“At least it’s away from the community,” said Alfred Hernandez, an outreach director for Ascencia, Glendale’s largest homeless services provider and operator of the shelter.
Last winter, there were numerous complaints from downtown retailers, people practicing Tai Chi in Central Park and Adult Recreation Center staff. This year, with the 90-day shelter on the outskirts of the city, there have only been two complaints from neighbors, according to a report released by Ascencia at a Wednesday Homeless Coalition meeting at City Hall.
One reason Glendale’s temporary winter shelter moved to an industrial area on Fernando Court this year — away from the armory, which hosted the shelter for most of the past 16 years — was to reduce impacts on the community.
Ascencia officials said they are already working on dealing with the handful of nuisance issues, some of which stemmed from the illegal dumping of couches across from the shelter’s new location in the 400 block of Fernando Court.
“It created a nice little party lounge,” said Ascencia Executive Director Natalie Profant-Komuro.
The city has since removed the couches and Ascencia officials are chipping away at other problems, including loitering and boisterous behavior at a nearby engineering firm and Dinah’s Fried Chicken on San Fernando Road. For the former, officials moved a waiting line for the 80-bed shelter away from the sidewalk, which appeased the engineering firm, and for the latter, outreach workers have been encouraging clients to stop hanging out near the restaurant, according to the report.
But there’s only so much nonprofit officials can do to curb loitering in the area.
Many homeless spend their days near the shelter to ensure a cot for the night and on top of that, there are few places where the homeless are welcome, according to the report.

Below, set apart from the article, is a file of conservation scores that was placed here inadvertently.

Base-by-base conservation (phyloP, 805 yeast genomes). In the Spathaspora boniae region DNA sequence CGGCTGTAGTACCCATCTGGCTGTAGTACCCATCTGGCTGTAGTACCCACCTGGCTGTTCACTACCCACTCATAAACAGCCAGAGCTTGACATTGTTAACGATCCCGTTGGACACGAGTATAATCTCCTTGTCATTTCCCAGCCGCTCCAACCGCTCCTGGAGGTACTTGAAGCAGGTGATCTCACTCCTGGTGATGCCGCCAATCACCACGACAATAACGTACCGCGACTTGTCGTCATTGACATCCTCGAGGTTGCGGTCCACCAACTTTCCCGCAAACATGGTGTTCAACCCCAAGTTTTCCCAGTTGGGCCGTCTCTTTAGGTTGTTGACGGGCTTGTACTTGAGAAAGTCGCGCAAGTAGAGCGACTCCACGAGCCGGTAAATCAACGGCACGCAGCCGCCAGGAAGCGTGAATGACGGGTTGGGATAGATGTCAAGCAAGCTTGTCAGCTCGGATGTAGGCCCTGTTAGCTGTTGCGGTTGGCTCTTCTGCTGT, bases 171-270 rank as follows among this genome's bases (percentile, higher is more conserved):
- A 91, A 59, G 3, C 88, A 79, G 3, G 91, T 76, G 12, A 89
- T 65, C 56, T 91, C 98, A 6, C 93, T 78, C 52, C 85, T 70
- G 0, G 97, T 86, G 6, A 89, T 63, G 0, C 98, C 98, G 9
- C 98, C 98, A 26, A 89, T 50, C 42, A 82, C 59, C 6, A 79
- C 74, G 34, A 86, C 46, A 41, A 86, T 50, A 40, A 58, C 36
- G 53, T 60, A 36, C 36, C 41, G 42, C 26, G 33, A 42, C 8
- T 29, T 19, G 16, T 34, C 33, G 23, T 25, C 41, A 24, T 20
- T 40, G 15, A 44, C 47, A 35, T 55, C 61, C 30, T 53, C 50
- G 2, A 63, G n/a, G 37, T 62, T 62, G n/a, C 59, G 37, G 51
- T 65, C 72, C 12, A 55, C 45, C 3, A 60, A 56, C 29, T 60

Glendale Police Officer Tino Saloomen said at the meeting that the main complaint police have been getting about the shelter is public urination or defecation and he asked if Ascencia would set up a Port-A-Potty during the day when the shelter closes.
But Profant-Komuro said that would be the wrong move.
“They become a problem of their own,” she said. “People use them for everything except what they are intended for.”
Profant-Komuro said the restroom facilities at Ascencia’s intake center in the 1800 block of Tyburn Street, roughly a mile from the winter shelter, are available for clients during the day. Workers, she said, will tell that to clients to hopefully fix that problem.
Despite the hiccups, Ascencia officials point to initial success in moving people to more stable housing. While the shelter has a total of 80 beds, 70 are located on Fernando Court while 10 are reserved at Ascencia’s year-round shelter on Tyburn Street for people who are employed or developing a housing plan.
Of the 19 people that have stayed in the 10-bed shelter, seven have been moved to year-round shelter, one is waiting for acceptance into a permanent supportive housing program and two are expecting to move to transitional shelter, according to the Ascencia report.
Ascencia officials pointed to their successes at Tyburn as a sign that with access to services and case management, emergency winter shelters can be more than just for survival.
According to the Ascencia report, the shelter has:
- Served 248 people
- Of that, 20 were veterans and 95 were disabled
- For December, the occupancy rate was 92%
Follow Brittany Levine on Google+ and on Twitter: @brittanylevine.
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